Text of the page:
13. 13. 13 Epidemiology of OCD • Prevalence rate is 2-3% • OCD usually begins in adolescence or early adulthood, but it may occasionally begin in childhood • In adolescents boys are more commonly affected than girls. • Mean age of onset is 20 years • The onset is usually gradual and most patients have a chronic disease course with waxing and waning of symptoms in relation to life stressors • Equally common among men and women • 15% of patients have a chronic debilitating course with marked impairment in social and occupational functioning • Up to 50% of patients with Tourette's disorder have coexisting OCD; however, only 5% of OCD patients have Tourette's disorder
  14. 14. 14 Aetiology of OCD 1. Biological factors: A- Neurotransmitters: serotonin B- Brain imaging studies: increased activity in frontal lobes, basal ganglia( especially the caudate), and the cingulum 2. Genetic: A- Family studies: 5-7% of the parents of patients with OCD B- Twin studies: (monozygotic twin 50-80%, dizygotic twins 25%) 4. Organic factors: Some evidence for organic brain disease associated with obsessive symptoms such as encephalitis lethargica 5. Premorbid personality: 70% of patient with OCD have premorbid anankastic personality traits, cleanliness, rigid, checking personality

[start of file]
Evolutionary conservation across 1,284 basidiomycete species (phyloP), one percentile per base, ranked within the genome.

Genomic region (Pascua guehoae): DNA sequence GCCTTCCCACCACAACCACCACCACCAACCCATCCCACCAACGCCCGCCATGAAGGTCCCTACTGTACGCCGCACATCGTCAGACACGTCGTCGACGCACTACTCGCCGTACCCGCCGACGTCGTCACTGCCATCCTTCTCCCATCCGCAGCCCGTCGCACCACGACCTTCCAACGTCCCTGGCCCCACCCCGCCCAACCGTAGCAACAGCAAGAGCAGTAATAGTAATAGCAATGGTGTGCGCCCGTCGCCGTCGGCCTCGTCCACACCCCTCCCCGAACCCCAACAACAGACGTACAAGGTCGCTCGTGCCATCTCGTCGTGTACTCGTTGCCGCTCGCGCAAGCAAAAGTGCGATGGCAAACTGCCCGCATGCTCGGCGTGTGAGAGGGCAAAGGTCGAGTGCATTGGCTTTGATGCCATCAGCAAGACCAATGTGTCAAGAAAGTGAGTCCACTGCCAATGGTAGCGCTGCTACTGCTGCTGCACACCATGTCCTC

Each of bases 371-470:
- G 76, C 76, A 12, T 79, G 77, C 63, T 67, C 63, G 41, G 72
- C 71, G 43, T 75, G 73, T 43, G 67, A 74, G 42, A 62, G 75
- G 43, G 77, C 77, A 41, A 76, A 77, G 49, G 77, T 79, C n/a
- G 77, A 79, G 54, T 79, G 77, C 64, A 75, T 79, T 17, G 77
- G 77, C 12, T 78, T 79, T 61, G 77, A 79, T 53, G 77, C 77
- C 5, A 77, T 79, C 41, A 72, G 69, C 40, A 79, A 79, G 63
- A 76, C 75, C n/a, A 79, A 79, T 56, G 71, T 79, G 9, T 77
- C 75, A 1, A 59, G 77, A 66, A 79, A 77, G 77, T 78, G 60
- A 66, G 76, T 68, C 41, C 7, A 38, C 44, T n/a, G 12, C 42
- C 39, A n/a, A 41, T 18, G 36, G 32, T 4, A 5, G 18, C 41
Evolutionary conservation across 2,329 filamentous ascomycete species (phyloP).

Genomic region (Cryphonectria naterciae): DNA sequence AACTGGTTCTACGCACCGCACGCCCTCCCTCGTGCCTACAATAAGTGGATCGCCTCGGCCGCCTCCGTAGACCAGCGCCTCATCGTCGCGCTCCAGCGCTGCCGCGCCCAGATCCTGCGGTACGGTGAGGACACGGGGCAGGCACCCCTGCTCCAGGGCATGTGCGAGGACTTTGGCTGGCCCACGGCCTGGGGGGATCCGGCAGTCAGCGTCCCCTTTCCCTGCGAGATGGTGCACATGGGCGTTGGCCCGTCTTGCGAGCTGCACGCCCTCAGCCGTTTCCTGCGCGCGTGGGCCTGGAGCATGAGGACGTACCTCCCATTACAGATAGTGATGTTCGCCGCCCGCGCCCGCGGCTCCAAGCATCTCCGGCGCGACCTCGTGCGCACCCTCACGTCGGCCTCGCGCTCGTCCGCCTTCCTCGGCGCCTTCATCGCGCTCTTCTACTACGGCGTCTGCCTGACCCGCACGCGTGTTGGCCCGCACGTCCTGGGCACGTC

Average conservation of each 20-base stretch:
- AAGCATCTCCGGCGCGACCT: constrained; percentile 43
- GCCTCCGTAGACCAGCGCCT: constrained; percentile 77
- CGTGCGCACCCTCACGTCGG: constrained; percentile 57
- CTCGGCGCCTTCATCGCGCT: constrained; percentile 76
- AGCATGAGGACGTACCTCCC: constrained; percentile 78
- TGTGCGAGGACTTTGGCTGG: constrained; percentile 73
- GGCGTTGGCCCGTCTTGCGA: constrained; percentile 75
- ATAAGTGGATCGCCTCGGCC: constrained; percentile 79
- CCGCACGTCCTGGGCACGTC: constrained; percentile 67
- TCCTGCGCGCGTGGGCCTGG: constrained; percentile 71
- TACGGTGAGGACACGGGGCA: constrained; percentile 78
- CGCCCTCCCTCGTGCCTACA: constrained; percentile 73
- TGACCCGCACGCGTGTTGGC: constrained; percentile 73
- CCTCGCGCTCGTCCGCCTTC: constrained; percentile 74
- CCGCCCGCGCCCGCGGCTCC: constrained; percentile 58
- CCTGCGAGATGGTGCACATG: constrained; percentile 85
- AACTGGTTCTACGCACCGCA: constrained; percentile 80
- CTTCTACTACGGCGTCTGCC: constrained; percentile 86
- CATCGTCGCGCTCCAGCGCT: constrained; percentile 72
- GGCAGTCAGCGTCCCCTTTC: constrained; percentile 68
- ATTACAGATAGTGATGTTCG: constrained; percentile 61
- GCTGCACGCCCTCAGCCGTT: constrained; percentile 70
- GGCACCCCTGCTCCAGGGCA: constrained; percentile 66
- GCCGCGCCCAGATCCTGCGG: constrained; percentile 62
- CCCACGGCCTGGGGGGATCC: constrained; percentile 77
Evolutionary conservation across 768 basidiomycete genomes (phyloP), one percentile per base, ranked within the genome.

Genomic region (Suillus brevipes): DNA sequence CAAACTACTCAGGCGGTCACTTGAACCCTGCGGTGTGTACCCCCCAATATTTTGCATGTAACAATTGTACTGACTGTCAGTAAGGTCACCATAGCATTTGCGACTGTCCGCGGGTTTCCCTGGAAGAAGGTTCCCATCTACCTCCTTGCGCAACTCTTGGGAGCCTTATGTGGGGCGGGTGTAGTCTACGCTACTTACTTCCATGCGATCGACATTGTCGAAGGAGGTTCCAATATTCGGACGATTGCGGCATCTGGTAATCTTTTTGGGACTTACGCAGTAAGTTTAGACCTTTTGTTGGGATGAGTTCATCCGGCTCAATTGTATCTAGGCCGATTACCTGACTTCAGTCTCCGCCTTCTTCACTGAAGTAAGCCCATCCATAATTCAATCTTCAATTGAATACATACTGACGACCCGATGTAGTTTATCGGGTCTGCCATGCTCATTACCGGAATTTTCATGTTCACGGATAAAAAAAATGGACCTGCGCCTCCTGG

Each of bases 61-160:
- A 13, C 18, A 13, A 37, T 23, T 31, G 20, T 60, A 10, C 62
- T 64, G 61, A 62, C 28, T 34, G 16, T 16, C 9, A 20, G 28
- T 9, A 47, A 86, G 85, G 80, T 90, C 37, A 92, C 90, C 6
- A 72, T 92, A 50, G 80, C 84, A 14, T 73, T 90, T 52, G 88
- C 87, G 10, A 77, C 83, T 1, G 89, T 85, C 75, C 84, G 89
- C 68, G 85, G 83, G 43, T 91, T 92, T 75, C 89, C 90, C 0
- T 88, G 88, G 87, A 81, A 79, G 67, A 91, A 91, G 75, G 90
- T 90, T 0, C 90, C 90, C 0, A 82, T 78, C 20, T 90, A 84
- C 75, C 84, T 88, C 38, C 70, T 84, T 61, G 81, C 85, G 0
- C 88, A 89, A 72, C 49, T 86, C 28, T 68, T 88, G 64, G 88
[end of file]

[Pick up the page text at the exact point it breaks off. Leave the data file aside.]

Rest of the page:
15. 15. 15 Obsessions can occur in several forms (Types): Presentation is heterogeneous; but there are certain patterns which are the major patterns • Obsessive Thoughts: Repeated and intrusive words or phrases e.g.: Violent • Obsessive Rumination: Repeated worrying themes of a more complex kind e.g.: about the world ending • Obsessive Impulses: Repeated urges to carry out actions that are usually a dangerous, aggressive or socially embarrassing e.g. to shout obscenities in church • Obsessive Phobias: Obsessive thoughts with a fearful content, e.g.: I must have cancer • Obsessive Doubts: Repeated themes expressing uncertainty about previous actions, e.g.: gas tap, door…